… I bring you Pi Week: my 8 (3 + 1 for good luck + 4) favorite/recommended pies (and their accompanying recipes)!
But first a little background for the non-math geeks out there:
Pi day is an annual celebration of the mathematical constant known as pi, which is used in many geometric equations and begins in numeric form as 3.1415926535 and continues indefinitely without repeating. The date March 14th was chosen to mark the first three digits of pi, 3 and 1-4, and is coincidentally also Albert Einstein’s birthday.
(For more info on pi – in colorful bold fonts, to boot – the Exploratorium has some fun tidbits.)
Pi, or , is a Greek letter and the geometric symbol for the ratio of the circumference of a circle to its diameter. (Editor’s note: It also happens to look similar to the editing symbol for “paragraph.”) Although the number has been around since as far back as documents go, the symbol was first used in 1706 by Englishman William Jones, but only became popular after being adopted in 1737 by Swiss mathematician Leonhard Euler.
References to pi dot popular culture, from the nerdy gateway to a bizarre conspiracy world in “The Net” – Hollywood comeback queen Sandra Bullock’s underappreciated 1995 film – and the title reference for Yann Martel’s 2001 adventure novel “Life of Pi” (although that had nothing to do with the mathematical constant)… to Kate Bush’s 1995 song, Pi and a parody of the song “Bye Bye, Miss American Pie.”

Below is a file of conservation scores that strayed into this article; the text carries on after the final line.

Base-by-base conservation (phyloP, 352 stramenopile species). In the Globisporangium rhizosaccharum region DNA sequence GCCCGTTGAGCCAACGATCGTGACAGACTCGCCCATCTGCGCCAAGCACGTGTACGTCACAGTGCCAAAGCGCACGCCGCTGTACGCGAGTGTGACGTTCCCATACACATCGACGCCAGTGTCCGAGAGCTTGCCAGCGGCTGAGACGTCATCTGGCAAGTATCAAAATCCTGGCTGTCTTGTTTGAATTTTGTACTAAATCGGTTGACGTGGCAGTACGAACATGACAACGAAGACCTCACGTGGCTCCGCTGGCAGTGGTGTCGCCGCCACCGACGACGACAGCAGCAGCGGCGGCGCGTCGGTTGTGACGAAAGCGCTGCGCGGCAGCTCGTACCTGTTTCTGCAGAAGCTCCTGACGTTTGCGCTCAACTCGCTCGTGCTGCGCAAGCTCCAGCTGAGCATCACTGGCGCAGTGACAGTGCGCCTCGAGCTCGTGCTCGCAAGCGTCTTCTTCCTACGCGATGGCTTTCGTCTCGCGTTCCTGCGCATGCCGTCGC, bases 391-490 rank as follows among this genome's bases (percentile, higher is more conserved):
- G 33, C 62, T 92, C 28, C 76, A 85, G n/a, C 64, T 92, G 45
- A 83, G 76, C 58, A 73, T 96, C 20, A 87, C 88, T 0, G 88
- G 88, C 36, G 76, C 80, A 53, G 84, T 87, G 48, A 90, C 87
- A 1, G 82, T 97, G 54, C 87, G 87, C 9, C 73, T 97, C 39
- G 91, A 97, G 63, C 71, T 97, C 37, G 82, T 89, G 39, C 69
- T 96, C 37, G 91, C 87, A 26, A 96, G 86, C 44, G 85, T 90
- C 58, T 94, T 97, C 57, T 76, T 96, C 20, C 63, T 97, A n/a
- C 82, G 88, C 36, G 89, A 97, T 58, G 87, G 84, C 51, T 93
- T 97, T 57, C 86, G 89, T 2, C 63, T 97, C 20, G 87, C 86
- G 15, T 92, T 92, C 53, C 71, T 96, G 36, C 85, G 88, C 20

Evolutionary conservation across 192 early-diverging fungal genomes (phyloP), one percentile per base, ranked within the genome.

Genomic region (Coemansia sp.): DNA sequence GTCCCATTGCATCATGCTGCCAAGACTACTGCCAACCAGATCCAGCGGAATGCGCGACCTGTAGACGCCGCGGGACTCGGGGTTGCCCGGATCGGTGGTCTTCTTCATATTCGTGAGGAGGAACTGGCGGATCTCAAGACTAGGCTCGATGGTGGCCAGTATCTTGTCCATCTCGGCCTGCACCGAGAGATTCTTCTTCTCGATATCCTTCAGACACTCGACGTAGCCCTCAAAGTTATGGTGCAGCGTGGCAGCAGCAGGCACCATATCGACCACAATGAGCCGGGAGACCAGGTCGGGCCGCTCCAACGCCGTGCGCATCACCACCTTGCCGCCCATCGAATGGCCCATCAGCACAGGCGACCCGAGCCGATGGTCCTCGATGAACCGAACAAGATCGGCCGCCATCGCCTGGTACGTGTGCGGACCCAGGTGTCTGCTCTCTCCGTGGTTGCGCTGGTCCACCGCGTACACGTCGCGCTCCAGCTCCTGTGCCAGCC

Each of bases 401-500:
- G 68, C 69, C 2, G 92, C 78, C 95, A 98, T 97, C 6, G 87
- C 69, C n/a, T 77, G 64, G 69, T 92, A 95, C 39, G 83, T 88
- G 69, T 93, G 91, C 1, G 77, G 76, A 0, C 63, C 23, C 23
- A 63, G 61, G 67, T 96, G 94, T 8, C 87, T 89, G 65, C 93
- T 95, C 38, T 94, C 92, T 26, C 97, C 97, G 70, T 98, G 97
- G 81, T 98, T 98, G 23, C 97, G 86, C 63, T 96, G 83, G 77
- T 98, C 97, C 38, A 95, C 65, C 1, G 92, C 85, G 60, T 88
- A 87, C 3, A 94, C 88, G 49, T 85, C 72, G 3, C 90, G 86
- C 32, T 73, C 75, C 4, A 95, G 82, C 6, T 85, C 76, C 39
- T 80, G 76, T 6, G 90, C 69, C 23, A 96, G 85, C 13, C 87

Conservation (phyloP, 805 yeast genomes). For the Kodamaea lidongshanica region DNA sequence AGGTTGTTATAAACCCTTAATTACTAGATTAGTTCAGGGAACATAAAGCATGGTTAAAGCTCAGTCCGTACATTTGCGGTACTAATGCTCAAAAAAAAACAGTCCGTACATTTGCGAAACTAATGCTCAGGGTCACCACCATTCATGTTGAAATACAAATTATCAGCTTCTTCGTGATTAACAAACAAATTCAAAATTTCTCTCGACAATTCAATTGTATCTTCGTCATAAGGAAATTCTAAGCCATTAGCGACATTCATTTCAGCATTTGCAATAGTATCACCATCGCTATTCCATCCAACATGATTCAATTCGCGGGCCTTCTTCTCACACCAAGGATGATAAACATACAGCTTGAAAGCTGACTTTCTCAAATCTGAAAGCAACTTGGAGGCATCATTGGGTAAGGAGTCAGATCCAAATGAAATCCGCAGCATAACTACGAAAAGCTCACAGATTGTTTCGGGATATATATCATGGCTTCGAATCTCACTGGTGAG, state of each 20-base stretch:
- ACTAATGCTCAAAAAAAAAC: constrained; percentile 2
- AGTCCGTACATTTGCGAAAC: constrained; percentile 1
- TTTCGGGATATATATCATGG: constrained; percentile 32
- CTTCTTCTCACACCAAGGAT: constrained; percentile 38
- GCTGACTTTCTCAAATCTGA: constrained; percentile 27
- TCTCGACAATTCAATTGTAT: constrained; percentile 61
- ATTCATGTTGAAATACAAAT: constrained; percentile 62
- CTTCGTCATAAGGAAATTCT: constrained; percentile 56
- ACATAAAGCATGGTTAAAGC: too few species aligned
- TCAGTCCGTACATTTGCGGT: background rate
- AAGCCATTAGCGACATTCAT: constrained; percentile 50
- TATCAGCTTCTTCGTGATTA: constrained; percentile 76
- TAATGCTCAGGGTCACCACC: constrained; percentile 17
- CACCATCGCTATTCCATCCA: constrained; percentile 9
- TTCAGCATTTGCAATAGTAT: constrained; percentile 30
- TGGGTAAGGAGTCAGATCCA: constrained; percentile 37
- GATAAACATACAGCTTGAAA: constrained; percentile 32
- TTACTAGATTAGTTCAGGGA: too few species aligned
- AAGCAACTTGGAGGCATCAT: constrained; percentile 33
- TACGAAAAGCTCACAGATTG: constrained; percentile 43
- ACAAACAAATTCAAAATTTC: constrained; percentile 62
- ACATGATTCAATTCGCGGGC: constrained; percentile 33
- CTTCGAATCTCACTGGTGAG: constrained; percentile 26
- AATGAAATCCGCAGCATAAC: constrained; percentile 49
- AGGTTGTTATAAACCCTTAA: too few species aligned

As for the origins of pies..
The above pie is an apple pie that Susan over at the A Slice of Life blog decorated for her daughter to take to school. Ah, the memories… I still remember bringing and feasting on fruit pies in high school, where pretty much the entire student populace were either math geeks or math groupies. I loved – and still do – fruit pies. I love the sweetness, tartness and creaminess — and the ability for infinite variety and combination of each quality. And the colors, oh the brilliant colors.
My second favorite type is are savory pies, fill
And then there are the pies-of-literature, as I like to call them. These pies are the kinds written about in passing in the pages of children’s, adventure or historical novels, or even poetry. Leek and potato pasties (Redwall series), blackberry cobblers (see most British literature and The Berenstain Bears) and even blackbird pie (from the “Sing A Song of Sixpence” nursery rhyme) are among my most memorable.
But pies come in all manner of forms: sweet, savory, breakfast, vegetarian, shepherds, pizza, quiche… open-topped, lattice-crust, pasties, closed-pocket… it doesn’t matter because whether you grab-and-go or you throw a dinner party, pie-style, they’re all tasty piles of inventive goodness, so they all qualify!
No one culture or peoples can lay claim to having “invented” the notion of piling meat and/or vegetables and fruits into bread. Pies are apparently one of those universal dishes that make perfect common sense exactly because they are so versatile, simple and tasty!